They’ll know when the creek has been fouled. However, finding out who committed that foul may remain a problem.
Following recent spills, Coquitlam and Burnaby are working with water monitoring company Flowlink to provide minute-by-minute snapshots of water quality in Stoney Creek.
Installed Thursday, the monitor is slated to assess the pH, turbidity, temperature, dissolved oxygen, and conductivity in the creek, sending out notifications via a cloud-based platform.
The monitor’s location was strategically chosen to detect most spills as soon as they enter the creek, according to Flowlink founder and CEO Elena Ranyuk.
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“That can help to investigate and pinpoint the contamination but it’s not going to prevent pollution,” she said. “Unfortunately, it will only indicate that it’s coming from upstream.”
The most recent spills
The spate of cloudy water in Stoney Creek between Jan 27 and Feb. 1 was caused by two spills at separate sites, according to Coquitlam’s manager of environment Caresse Selk.
The city received numerous reports of cloudy water in Stoney and Harmony creeks between Jan 27 and Feb. 1, according to Coquitlam’s manager of environment Caresse Selk.
In one case, Coquitlam staff traced the spill to sanitary upgrade work where trench water was pumped into a manhole leading to Harmony Creek.
Following the issuance of a stop work order, no further work is permitted on site, “until the contractor implements measures for retaining and infiltrating the discharge onsite,” Selk wrote in an email to the Dispatch.
The other spill was caused by a water treatment system discharging turbid water from a development site, according to Selk.
“We immediately had them shut down their discharge system and advised that their system must be serviced immediately,” Selk wrote.
By Wednesday the water was discharging clear, Selk said.
In both cases, the city is issuing a $500 fine.
An ounce of prevention
Both recent spills could have been prevented or at least mitigated, according to Ranyuk.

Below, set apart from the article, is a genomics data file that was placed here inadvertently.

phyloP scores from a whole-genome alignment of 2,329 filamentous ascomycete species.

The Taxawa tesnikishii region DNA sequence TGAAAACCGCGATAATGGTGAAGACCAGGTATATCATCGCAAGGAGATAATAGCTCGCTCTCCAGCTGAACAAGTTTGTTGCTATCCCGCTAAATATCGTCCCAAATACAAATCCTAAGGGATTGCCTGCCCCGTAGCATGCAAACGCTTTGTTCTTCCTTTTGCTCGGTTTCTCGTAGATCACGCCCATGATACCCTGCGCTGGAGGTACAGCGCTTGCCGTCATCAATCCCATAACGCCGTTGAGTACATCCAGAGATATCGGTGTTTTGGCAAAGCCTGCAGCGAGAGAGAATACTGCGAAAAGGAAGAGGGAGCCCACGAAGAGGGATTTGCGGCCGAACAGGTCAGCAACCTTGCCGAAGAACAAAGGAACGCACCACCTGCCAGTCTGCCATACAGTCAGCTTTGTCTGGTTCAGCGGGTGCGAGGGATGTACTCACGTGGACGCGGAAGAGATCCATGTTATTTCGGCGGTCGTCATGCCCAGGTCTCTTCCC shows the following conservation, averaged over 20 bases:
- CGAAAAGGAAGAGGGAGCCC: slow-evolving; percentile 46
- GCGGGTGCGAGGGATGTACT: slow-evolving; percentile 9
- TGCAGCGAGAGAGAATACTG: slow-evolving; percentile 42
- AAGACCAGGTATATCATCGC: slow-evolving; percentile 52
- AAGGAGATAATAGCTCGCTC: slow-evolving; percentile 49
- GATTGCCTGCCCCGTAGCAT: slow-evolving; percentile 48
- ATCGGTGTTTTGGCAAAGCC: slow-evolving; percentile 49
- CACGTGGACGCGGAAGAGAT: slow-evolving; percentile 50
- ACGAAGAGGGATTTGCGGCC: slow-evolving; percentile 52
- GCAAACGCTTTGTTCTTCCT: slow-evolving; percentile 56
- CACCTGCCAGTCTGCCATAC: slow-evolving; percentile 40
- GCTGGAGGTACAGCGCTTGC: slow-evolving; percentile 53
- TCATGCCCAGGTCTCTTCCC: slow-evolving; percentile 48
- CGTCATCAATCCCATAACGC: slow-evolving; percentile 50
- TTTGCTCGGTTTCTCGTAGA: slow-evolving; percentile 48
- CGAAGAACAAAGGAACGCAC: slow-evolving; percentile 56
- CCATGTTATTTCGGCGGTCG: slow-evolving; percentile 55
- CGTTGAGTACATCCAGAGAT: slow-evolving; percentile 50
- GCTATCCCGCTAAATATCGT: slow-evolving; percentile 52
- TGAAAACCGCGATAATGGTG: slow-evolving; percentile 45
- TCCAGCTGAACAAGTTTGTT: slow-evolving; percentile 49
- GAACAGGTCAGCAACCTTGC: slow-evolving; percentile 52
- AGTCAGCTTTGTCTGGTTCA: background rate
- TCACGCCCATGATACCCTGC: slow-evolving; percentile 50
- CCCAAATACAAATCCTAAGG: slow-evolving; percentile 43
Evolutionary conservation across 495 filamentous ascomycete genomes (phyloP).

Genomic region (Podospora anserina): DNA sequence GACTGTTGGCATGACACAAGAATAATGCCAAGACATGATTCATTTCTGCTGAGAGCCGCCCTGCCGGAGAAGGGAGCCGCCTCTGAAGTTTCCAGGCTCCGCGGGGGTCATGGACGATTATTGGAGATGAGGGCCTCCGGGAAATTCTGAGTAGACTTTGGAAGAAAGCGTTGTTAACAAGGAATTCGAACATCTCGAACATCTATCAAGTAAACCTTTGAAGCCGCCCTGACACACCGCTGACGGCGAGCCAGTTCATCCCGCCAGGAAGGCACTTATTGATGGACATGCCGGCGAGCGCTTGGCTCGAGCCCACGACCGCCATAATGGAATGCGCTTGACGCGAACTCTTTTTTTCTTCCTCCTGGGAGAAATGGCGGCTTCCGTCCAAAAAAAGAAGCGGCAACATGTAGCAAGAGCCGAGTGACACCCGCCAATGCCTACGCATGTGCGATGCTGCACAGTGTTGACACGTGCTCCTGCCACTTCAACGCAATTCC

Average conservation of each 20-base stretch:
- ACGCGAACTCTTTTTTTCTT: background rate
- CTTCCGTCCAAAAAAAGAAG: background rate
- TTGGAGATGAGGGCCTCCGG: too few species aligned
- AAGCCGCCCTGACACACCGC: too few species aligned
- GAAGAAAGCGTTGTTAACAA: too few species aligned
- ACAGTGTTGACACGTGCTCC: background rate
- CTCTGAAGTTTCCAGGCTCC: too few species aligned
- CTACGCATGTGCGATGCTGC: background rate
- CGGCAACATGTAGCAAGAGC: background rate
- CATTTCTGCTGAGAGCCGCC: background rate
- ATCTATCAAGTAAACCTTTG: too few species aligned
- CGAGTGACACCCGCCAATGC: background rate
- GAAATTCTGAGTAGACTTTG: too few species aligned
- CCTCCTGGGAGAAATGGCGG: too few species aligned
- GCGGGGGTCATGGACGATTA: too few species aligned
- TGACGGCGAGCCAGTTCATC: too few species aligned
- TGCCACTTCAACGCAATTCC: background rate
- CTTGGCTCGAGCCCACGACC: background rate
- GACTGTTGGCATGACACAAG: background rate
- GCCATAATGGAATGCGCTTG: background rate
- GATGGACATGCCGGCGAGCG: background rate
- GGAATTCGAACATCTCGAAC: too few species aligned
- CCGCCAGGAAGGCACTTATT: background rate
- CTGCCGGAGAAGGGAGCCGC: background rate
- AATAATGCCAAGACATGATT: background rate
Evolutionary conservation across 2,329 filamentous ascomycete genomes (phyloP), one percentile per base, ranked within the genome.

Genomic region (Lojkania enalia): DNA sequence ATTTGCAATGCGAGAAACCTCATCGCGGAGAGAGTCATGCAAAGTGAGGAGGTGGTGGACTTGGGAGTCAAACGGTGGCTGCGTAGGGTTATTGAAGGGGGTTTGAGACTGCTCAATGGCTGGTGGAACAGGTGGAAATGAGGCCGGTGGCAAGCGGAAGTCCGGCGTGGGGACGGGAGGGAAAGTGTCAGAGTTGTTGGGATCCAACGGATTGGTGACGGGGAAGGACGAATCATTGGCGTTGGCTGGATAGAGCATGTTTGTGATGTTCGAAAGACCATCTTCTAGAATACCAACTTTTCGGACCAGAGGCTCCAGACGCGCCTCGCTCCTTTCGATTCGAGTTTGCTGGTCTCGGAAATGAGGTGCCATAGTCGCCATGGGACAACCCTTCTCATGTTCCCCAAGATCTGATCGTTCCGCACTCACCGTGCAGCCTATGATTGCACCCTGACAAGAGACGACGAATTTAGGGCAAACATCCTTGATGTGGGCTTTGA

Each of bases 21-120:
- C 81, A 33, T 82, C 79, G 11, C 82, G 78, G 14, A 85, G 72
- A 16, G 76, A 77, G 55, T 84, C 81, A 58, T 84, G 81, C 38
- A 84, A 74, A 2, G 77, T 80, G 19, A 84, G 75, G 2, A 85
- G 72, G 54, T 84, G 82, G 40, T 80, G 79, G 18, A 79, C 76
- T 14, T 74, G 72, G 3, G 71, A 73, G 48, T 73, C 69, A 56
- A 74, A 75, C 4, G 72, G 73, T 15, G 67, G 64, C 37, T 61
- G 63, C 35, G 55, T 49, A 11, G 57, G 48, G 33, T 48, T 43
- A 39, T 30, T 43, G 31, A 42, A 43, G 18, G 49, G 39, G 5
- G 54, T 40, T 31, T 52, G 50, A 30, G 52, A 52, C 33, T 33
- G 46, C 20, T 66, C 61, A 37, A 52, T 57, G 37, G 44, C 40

“In those cases we would address it with systems that would be installed on site,” she said.
Flowlink has monitored construction sites in Burnaby and Port Moody to keep contaminants from seeping into waterways, often by stopping water from being discharged when pollution is detected.
“Construction spills are very easy to prevent,” Ranyuk said. “It’s just not a requirement for all sites. I am not sure why.”
Stoney Creek has been the site of repeated sewage spills stemming from issues with Metro Vancouver sewer trunk capacity. While Flowlink is researching technologies that could provide real-time indicators of a sewage spill, that work is still in “very early stages,” according to Ranyuk.
We are also in discussions with the City of Burnaby about sewage detection in the creek and are looking into some technologies that may prove to be a useful real-time indicator of bacterial contamination. This is still in very early stages of discussion.
“Sewage is much harder to prevent,” she said.
In addition to real-time monitoring, signs are also being put up to allow residents to call either Burnaby or Coquitlam to report spills. Spills in Coquitlam can be reported 24 hours a day at 604-927-3500 or by emailing email@example.com
The Dispatch was alerted to the spills by streamkeeper George Kovacic, who has documented numerous construction and sewage spills to the creek.
Kovacic and his son Luka have been monitoring the health of the creek, a job that’s becoming increasingly discouraging, according to Kovacic.
“Luka and I are questioning why we should bother reporting these dumps,” Kovacic wrote. “We waste a lot of time taking photos, making calls and sending emails but absolutely nothing changes.”